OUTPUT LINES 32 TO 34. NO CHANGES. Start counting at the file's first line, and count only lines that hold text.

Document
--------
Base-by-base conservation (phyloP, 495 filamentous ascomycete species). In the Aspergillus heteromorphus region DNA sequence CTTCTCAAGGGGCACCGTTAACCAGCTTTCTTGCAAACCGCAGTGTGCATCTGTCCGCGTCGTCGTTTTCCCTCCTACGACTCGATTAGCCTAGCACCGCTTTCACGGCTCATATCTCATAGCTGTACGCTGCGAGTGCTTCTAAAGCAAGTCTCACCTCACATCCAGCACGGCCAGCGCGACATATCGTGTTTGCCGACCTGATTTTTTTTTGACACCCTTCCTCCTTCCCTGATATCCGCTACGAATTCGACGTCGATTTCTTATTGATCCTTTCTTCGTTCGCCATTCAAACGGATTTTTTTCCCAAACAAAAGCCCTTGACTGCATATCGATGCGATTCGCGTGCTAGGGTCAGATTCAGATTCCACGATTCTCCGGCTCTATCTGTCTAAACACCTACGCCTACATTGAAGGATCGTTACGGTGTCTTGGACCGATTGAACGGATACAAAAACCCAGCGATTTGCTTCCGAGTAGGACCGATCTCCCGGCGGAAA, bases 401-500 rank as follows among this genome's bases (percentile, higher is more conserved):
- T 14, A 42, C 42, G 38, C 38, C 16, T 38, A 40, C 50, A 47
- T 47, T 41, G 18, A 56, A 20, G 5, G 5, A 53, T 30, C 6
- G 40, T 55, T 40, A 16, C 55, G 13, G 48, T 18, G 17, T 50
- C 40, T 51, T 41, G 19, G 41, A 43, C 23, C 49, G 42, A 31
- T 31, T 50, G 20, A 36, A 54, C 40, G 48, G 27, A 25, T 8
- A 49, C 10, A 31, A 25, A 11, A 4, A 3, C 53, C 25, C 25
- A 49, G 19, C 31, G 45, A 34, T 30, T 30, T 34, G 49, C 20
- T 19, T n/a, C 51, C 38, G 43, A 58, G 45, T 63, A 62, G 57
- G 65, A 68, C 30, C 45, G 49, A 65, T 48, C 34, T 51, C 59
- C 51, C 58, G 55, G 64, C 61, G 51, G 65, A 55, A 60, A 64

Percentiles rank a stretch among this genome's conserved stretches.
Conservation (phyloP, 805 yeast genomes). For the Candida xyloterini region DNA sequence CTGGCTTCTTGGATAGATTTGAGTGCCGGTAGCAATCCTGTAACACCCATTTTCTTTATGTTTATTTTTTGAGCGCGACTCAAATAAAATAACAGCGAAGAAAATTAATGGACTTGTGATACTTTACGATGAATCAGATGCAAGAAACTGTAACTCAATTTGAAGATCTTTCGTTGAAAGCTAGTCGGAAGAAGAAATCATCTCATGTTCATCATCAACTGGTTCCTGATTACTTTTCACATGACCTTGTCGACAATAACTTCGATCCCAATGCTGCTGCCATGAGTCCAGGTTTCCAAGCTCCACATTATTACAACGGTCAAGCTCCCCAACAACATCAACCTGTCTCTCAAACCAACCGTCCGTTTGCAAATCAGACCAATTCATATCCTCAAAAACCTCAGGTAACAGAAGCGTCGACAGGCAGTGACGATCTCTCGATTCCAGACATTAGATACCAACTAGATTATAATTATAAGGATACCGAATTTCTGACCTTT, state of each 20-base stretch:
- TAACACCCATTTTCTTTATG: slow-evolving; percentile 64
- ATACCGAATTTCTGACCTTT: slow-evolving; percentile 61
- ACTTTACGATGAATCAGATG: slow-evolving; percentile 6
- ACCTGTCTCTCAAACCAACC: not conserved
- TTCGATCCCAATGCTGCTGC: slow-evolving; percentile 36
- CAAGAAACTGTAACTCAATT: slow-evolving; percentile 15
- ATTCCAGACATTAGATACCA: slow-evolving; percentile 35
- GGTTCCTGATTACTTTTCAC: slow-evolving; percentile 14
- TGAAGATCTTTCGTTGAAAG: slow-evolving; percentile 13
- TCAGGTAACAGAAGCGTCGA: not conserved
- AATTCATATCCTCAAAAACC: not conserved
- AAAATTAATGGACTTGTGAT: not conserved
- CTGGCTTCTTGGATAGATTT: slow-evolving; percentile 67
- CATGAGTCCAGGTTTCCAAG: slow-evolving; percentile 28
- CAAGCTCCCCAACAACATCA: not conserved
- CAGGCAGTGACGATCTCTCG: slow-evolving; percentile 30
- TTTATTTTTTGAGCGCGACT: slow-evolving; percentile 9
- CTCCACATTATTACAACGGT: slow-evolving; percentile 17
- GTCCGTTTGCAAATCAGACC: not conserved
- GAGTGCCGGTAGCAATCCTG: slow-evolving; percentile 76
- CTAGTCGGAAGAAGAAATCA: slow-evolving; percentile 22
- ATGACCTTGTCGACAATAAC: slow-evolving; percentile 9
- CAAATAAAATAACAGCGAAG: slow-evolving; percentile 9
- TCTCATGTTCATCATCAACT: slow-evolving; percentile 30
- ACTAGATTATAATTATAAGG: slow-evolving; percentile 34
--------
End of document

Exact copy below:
- GTCCGTTTGCAAATCAGACC: not conserved
- GAGTGCCGGTAGCAATCCTG: slow-evolving; percentile 76
- CTAGTCGGAAGAAGAAATCA: slow-evolving; percentile 22